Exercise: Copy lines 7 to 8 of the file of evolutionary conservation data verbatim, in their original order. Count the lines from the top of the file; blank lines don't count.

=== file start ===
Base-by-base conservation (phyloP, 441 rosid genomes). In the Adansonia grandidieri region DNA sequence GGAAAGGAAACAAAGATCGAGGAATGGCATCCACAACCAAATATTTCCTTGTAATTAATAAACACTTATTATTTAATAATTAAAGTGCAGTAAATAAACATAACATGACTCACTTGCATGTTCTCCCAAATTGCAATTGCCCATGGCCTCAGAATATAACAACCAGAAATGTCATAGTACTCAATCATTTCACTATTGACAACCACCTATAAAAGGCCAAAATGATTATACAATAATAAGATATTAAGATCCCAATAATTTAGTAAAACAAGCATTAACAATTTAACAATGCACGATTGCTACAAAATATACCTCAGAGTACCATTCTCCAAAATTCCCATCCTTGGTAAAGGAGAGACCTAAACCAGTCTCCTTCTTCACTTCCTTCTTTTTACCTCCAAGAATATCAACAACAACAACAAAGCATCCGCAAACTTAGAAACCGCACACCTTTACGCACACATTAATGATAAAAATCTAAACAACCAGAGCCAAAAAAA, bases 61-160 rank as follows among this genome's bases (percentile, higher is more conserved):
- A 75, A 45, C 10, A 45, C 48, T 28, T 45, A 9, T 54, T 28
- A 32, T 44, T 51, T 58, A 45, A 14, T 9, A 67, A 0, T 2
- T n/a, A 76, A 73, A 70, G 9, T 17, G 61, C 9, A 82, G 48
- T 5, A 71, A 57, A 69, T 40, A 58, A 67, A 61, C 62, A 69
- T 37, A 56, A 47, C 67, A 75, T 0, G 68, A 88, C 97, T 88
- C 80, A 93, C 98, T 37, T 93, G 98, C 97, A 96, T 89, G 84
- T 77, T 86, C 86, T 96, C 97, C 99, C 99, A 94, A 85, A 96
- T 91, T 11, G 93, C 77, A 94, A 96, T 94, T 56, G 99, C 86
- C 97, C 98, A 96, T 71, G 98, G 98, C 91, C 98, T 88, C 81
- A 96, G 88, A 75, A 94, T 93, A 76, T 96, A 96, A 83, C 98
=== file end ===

- C 80, A 93, C 98, T 37, T 93, G 98, C 97, A 96, T 89, G 84
- T 77, T 86, C 86, T 96, C 97, C 99, C 99, A 94, A 85, A 96